Requiem In Different Veins

I’ve largely come to agree with the apparent critical consensus on Vampire: the Requiem‘s two editions: namely, that the first edition was an interesting first pass that was a little hampered by the commercial necessity of attempting to appeal to fans of Vampire: the Masquerade, which meant that it couldn’t quite diverge as markedly from Vampire precedent as it might have wanted to, whereas the second edition – designed in an era when Masquerade is continuing to be published – has done a much better job of carving out a distinctive new identity for itself and tightening up and modernising the design of the game.

Still, that isn’t to say the entire line was a wash – indeed, the core 2nd edition book recommends some first edition books as being worth a look. For this article I’m going to look at two books which seem to offer diametrically opposite approaches to supporting 1st edition – one big fat chunk of excellent advice and setting-design tools, and one thin tome of uninspiring fluff.

Damnation City

A sourcebook on the design of city environments as physical landscapes, thematic backdrops, and as political chessboards for the purposes of Vampire: the Requiem, Damnation City is such a useful toolkit that it could be used in any other modern-day occult game. Its major weakness is the designers’ insistence that there’s a Right Way and a Wrong Way to use the book, and you have to do it the Right Way; for instance, they talk a lot about how the book’s meant to be used as a dramaturgical aid, rather than as a toolkit for a more simulation-styled approach to gameplay, but in fact if you want to run a Chronicles of Darkness sandbox game there’s few better tools.

Likewise, whilst they offer “Barony” and “Primacy” play styles, in which you play increasingly powerful individuals within the power structure of the city, they work on the inflexible axiom that the Prince of the city must always, invariably be an NPC, and that a player character can never take that position. This strikes me as outright cowardice to me: if you’re willing to have the PCs become the powers behind the throne, be willing to let one of them sit on the ding-dong diddly throne already.

There’s other aspects where the book’s design suggestions just fall flat. For instance, altogether too much space is given to various ways of plotting out the power structure of a city, some of which are more or less useful whilst others are nigh-incomprehensible or utterly uninformative. Some of the power structures there make absolute sense; others look like the sort of thing you’d create if you liked the idea of making a diagram of this sort of thing but had never seen a diagram in your life.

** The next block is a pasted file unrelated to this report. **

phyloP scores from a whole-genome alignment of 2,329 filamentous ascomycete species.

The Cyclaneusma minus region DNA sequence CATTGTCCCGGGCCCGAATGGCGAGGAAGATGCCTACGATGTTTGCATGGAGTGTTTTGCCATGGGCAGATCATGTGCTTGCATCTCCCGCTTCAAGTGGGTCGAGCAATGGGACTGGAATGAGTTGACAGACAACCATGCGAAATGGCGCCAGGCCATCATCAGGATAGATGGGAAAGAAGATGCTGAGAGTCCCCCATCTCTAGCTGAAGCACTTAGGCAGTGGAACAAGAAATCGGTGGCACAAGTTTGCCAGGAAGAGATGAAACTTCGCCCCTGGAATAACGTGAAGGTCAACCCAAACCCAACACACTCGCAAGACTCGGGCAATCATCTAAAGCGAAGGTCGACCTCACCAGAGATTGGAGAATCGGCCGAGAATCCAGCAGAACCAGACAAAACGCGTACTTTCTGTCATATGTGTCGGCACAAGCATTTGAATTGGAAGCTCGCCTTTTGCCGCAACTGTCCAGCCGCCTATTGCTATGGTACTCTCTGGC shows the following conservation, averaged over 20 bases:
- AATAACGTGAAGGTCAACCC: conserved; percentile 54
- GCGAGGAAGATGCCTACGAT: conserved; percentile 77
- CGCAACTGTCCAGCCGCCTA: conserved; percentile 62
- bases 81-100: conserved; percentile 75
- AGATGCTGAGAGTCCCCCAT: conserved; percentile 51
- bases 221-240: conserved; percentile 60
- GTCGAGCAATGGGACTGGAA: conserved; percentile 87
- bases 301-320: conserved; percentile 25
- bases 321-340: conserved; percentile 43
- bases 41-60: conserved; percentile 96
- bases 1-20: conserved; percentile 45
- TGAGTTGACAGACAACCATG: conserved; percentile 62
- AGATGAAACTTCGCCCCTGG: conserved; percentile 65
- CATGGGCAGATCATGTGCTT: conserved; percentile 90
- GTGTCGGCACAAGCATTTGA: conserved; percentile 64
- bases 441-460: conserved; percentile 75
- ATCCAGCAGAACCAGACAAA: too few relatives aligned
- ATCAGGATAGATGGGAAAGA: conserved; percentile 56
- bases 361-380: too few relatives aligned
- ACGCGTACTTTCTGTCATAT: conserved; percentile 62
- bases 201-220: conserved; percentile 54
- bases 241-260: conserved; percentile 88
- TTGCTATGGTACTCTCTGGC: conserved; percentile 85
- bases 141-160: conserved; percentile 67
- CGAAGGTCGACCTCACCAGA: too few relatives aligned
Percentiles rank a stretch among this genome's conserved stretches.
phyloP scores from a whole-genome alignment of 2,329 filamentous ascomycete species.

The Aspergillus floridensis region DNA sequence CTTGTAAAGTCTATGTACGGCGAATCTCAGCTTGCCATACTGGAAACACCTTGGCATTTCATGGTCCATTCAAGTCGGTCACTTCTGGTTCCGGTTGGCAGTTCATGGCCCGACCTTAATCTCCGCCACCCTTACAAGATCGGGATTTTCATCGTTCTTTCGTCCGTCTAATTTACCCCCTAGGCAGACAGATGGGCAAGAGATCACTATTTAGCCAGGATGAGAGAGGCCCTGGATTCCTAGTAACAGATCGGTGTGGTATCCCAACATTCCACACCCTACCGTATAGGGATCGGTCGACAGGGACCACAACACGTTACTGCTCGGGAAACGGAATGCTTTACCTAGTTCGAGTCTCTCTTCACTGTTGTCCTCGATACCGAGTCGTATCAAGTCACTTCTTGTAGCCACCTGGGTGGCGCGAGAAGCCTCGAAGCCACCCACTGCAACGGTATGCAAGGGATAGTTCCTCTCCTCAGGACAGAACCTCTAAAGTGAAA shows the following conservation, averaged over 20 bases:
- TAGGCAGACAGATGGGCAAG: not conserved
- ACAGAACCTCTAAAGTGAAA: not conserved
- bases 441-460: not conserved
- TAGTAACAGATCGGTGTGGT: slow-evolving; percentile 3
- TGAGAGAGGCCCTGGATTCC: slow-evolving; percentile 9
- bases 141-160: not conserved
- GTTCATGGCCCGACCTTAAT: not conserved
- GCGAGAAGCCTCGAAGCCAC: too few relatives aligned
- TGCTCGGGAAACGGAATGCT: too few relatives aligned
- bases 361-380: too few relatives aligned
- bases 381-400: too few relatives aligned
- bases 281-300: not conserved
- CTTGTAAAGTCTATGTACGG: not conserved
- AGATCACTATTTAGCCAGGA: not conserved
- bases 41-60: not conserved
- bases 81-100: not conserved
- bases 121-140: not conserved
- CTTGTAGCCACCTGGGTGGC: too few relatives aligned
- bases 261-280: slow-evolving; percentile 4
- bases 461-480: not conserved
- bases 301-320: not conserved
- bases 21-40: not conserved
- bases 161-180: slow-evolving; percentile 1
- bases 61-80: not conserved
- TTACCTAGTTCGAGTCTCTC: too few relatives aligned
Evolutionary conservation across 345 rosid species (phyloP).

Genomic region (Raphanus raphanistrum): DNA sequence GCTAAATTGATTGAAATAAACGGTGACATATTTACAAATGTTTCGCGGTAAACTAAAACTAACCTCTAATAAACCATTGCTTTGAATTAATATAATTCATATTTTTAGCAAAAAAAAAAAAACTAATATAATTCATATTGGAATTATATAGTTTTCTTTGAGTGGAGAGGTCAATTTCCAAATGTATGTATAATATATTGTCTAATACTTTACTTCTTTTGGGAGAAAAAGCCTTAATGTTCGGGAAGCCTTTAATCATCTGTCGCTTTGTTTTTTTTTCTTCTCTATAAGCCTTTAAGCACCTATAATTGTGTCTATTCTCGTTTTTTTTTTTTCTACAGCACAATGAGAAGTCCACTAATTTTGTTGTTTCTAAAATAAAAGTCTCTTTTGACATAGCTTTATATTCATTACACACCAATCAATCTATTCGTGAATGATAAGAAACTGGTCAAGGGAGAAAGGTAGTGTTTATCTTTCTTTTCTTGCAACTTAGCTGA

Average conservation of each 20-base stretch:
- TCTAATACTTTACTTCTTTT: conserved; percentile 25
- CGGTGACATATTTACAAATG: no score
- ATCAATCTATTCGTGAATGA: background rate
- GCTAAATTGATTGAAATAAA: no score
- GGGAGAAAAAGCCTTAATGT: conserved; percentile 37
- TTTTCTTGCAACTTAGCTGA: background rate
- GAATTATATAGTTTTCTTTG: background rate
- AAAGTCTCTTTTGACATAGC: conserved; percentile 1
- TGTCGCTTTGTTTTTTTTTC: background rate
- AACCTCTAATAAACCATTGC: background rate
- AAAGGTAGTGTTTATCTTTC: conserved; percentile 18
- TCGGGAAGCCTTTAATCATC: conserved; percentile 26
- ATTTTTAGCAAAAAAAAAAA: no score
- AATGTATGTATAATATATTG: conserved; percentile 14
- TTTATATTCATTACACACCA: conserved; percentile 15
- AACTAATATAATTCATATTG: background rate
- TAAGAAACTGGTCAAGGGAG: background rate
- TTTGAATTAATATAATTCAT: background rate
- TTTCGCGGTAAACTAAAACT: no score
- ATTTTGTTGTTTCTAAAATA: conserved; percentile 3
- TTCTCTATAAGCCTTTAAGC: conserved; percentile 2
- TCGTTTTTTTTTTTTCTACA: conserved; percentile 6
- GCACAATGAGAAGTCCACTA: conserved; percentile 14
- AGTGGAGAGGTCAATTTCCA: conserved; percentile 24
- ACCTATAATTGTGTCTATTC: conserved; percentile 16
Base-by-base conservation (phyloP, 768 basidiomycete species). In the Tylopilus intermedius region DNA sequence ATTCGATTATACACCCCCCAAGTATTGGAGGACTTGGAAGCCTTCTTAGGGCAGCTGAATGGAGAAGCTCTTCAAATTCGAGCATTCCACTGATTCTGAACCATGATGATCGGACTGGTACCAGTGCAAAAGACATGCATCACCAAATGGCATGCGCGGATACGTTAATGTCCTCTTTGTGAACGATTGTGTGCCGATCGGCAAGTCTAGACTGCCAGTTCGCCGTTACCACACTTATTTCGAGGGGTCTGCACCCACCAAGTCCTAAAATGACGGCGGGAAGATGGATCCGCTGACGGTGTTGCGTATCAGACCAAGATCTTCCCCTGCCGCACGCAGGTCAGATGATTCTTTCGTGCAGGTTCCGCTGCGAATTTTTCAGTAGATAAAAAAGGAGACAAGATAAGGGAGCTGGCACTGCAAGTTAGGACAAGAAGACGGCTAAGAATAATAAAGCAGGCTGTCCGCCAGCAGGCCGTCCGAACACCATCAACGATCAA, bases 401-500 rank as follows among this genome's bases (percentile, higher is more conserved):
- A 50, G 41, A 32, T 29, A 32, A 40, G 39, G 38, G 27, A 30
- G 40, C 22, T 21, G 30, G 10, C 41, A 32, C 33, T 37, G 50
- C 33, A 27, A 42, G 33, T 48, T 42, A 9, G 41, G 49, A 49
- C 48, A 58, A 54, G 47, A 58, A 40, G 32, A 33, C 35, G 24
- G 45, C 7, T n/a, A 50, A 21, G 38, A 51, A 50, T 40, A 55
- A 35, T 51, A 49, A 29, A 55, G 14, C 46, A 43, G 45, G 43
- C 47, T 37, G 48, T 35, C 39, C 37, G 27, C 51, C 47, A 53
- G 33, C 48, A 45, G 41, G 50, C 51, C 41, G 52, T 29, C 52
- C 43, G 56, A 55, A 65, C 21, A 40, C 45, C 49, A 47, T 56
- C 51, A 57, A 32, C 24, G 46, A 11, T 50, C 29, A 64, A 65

Still, when the book’s on form, it’s great. Stuffed with ideas for NPCs, districts, locations, and so on, it’s a grand sandbox toolbox designed by people who absolutely insist that it’s not for that style of play. Well, deny it all you like, mid-2000s White Wolf: you’re the stopped clock that pulls off something useful twice a day and this time you hit the jackpot.

Mythologies

This provides a grab-bag of different urban myths that vampires tell each other, along with rules systems and tweaks to use if you decide they are true in your campaign. Fun in principle, but somehow I find the actual myths presented to be somewhat drab and uninspiring. Perhaps the issue is that the book tries to stuff too many into its limited page count, leaving the mysteries here shallow and underdeveloped.

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Old Vampires, New Tricks

Thousand Years of Night is the shiny new supplement for Vampire: the Requiem focusing on playing elders. This is a smart love for the purposes of continuing the agenda of the 2nd edition core book (AKA Blood & Smoke: the Strix Chronicle) in terms of allowing Requiem to be its own thing rather than existing in the shadow of Vampire: the Masquerade. Masquerade had a very particular take on elders as being the uber-powerful vampire Illuminati, and this was largely reflected in the guidance offered for playing them in the Elysium supplement. On top of that, both the metaplot and various published adventures and setting books leaned heavily on the “elders pulling everyone’s strings” trope. If Requiem‘s elders could be distanced from this interpretation, that would establish some clear water between the two games.

Broadly speaking, Thousand Years of Night succeeds at this. Elders here are still quite powerful – they get a nice stack of Experiences depending on just how Elder they are at character gen, and of course you also have some nice new powers for them and guidance on what you can do with attributes and skills beyond the human maximum. At the same time, they aren’t the full-on vampire Illuminati they are in Masquerade – the much more fragmented nature of Kindred society in Requiem doesn’t lend itself to that, for one thing, and for another they aren’t so radically beyond other vampires in capabilities as to dominate the upper echelons of vampire politics.